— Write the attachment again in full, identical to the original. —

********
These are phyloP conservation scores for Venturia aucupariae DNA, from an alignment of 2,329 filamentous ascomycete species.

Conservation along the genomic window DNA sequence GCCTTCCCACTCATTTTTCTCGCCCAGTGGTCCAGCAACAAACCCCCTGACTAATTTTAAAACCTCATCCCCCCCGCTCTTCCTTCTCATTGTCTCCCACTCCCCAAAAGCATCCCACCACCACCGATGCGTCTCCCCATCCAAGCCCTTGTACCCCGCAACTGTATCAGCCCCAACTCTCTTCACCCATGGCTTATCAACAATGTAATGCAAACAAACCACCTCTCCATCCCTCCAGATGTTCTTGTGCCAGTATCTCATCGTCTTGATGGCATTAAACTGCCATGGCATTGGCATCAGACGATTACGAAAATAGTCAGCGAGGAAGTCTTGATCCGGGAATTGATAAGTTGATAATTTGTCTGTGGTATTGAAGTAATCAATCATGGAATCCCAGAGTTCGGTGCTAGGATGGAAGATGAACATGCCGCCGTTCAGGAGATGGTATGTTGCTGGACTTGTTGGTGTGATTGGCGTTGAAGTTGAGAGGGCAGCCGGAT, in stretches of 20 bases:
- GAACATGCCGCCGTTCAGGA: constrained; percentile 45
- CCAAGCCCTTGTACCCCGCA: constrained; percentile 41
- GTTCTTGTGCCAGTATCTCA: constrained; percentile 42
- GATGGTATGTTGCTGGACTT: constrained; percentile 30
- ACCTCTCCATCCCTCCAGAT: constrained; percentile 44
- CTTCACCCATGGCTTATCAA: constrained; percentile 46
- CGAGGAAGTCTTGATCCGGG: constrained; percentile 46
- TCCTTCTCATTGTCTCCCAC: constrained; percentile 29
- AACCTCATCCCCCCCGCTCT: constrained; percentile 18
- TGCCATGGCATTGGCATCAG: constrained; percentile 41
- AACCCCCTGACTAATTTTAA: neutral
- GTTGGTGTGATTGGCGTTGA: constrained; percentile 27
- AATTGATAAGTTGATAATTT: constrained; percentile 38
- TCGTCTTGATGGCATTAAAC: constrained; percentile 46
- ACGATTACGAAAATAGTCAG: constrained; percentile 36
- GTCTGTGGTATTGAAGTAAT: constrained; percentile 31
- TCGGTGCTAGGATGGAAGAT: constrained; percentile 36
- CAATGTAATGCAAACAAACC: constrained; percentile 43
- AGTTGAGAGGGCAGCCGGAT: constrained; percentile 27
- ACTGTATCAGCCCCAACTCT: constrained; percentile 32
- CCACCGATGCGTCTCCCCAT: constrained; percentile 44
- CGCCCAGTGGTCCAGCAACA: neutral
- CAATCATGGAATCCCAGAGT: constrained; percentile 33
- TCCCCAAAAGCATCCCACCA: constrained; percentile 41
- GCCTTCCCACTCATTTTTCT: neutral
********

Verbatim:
These are phyloP conservation scores for Venturia aucupariae DNA, from an alignment of 2,329 filamentous ascomycete species.

Conservation along the genomic window DNA sequence GCCTTCCCACTCATTTTTCTCGCCCAGTGGTCCAGCAACAAACCCCCTGACTAATTTTAAAACCTCATCCCCCCCGCTCTTCCTTCTCATTGTCTCCCACTCCCCAAAAGCATCCCACCACCACCGATGCGTCTCCCCATCCAAGCCCTTGTACCCCGCAACTGTATCAGCCCCAACTCTCTTCACCCATGGCTTATCAACAATGTAATGCAAACAAACCACCTCTCCATCCCTCCAGATGTTCTTGTGCCAGTATCTCATCGTCTTGATGGCATTAAACTGCCATGGCATTGGCATCAGACGATTACGAAAATAGTCAGCGAGGAAGTCTTGATCCGGGAATTGATAAGTTGATAATTTGTCTGTGGTATTGAAGTAATCAATCATGGAATCCCAGAGTTCGGTGCTAGGATGGAAGATGAACATGCCGCCGTTCAGGAGATGGTATGTTGCTGGACTTGTTGGTGTGATTGGCGTTGAAGTTGAGAGGGCAGCCGGAT, in stretches of 20 bases:
- GAACATGCCGCCGTTCAGGA: constrained; percentile 45
- CCAAGCCCTTGTACCCCGCA: constrained; percentile 41
- GTTCTTGTGCCAGTATCTCA: constrained; percentile 42
- GATGGTATGTTGCTGGACTT: constrained; percentile 30
- ACCTCTCCATCCCTCCAGAT: constrained; percentile 44
- CTTCACCCATGGCTTATCAA: constrained; percentile 46
- CGAGGAAGTCTTGATCCGGG: constrained; percentile 46
- TCCTTCTCATTGTCTCCCAC: constrained; percentile 29
- AACCTCATCCCCCCCGCTCT: constrained; percentile 18
- TGCCATGGCATTGGCATCAG: constrained; percentile 41
- AACCCCCTGACTAATTTTAA: neutral
- GTTGGTGTGATTGGCGTTGA: constrained; percentile 27
- AATTGATAAGTTGATAATTT: constrained; percentile 38
- TCGTCTTGATGGCATTAAAC: constrained; percentile 46
- ACGATTACGAAAATAGTCAG: constrained; percentile 36
- GTCTGTGGTATTGAAGTAAT: constrained; percentile 31
- TCGGTGCTAGGATGGAAGAT: constrained; percentile 36
- CAATGTAATGCAAACAAACC: constrained; percentile 43
- AGTTGAGAGGGCAGCCGGAT: constrained; percentile 27
- ACTGTATCAGCCCCAACTCT: constrained; percentile 32
- CCACCGATGCGTCTCCCCAT: constrained; percentile 44
- CGCCCAGTGGTCCAGCAACA: neutral
- CAATCATGGAATCCCAGAGT: constrained; percentile 33
- TCCCCAAAAGCATCCCACCA: constrained; percentile 41
- GCCTTCCCACTCATTTTTCT: neutral